The following is an excerpt from a memoir I’m writing. I’ve always enjoyed reading memoirs from other writers but never considered writing one myself. Beyond this post, the material may never see the light of day, and if it does, it will likely be edited from what is published here. Either way, I enjoyed writing it and wanted to share it with you. Thanks for following the blog. I appreciate you. Hope you enjoy!
I recall being fascinated with rainbows as a child. Not so much that I had posters in my bedroom or rainbow colored grip tape on my skateboard, but enough to stand in awe any time one was visible. It still amazes me how colors stretch across the sky after a rain shower. I suppose God could have chosen any number of ways to delight his creatures, but the rainbow, with its simplicity yet all together otherworldliness, was his desired method.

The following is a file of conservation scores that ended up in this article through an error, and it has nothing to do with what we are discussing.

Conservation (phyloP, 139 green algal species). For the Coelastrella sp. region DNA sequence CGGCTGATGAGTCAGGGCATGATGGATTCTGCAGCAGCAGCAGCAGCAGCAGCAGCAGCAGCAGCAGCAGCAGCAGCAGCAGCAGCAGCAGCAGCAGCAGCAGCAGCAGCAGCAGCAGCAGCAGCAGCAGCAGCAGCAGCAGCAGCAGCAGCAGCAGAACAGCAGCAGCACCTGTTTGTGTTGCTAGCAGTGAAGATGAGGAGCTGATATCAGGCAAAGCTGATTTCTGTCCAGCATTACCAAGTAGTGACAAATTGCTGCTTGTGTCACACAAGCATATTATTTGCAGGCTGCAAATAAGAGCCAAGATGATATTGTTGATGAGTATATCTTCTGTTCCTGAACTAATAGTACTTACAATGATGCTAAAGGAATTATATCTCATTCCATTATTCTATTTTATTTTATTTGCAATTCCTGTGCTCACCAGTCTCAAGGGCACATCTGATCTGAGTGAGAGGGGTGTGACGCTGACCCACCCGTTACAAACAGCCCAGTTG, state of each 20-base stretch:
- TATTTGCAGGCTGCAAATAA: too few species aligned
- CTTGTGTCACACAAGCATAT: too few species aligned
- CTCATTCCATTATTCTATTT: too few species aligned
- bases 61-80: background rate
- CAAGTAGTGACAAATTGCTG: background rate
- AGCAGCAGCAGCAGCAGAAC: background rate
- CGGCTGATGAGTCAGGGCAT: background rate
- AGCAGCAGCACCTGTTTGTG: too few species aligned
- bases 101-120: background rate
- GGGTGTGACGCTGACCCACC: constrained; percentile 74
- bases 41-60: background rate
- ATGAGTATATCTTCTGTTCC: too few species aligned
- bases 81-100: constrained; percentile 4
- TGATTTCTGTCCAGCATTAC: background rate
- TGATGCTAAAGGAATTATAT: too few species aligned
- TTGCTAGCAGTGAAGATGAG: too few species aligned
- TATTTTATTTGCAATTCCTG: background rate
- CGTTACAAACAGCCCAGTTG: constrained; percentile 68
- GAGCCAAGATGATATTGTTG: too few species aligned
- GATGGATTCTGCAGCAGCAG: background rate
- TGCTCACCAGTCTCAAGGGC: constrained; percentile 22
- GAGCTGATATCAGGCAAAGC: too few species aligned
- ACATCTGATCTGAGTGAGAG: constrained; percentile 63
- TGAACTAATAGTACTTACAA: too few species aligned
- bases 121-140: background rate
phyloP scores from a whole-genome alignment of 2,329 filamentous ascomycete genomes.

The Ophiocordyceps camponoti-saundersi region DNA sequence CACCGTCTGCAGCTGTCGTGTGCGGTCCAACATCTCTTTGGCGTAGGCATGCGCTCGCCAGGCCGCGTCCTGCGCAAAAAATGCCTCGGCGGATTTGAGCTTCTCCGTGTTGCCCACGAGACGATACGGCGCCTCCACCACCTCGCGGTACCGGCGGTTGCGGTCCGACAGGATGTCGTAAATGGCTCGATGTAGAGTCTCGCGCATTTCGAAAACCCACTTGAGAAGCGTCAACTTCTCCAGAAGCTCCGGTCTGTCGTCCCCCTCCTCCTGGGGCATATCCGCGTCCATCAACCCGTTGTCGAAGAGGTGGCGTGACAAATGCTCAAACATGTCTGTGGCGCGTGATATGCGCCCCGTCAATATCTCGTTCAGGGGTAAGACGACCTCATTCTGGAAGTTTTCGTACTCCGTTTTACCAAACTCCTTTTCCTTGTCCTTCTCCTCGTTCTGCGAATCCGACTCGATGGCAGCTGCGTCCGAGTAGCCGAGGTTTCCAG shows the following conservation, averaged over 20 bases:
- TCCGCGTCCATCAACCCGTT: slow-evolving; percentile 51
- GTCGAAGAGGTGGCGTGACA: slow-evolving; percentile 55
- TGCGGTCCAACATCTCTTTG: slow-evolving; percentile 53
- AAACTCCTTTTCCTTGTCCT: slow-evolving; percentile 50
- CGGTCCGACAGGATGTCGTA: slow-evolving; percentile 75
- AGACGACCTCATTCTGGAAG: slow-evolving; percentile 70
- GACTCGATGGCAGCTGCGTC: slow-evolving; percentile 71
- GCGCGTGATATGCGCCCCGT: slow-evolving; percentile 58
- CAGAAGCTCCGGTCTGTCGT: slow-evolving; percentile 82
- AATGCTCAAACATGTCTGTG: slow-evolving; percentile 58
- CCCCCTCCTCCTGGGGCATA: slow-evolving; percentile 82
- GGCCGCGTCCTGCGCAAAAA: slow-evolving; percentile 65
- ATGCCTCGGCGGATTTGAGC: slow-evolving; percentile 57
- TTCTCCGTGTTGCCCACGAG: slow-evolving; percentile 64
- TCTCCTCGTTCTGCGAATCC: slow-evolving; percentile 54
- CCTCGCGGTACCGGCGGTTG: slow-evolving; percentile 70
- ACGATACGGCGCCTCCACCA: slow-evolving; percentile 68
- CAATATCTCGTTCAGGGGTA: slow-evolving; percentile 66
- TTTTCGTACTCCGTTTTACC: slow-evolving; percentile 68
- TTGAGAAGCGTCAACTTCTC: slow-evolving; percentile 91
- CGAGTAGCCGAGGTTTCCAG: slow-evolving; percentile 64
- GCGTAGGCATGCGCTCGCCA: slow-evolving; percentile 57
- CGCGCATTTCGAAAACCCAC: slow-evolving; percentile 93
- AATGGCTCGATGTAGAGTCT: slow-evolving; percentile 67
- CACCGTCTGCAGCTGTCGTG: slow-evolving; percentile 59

I think we complicate the arts these days. Some of my favorite art seems simple at first glance. Coldplay’s Parachutes is one of my all time favorite albums, yet, the instrumentals and song structures are not that spectacular. Even so, I think the album is as close to perfect as anyone can get. It doesn’t get in a hurry. It’s not trying to impress you. It takes you on a journey. Good music is like that. Like ascending a great mountain or road tripping across America, good music takes you somewhere memorable. Quite frankly, it’s hard to make something both beautiful and simple. Try it sometime. Coldplay did it once. The rainbow does it daily. Like a sunset, some people take it for granted while others slow down long enough to marvel at its beauty.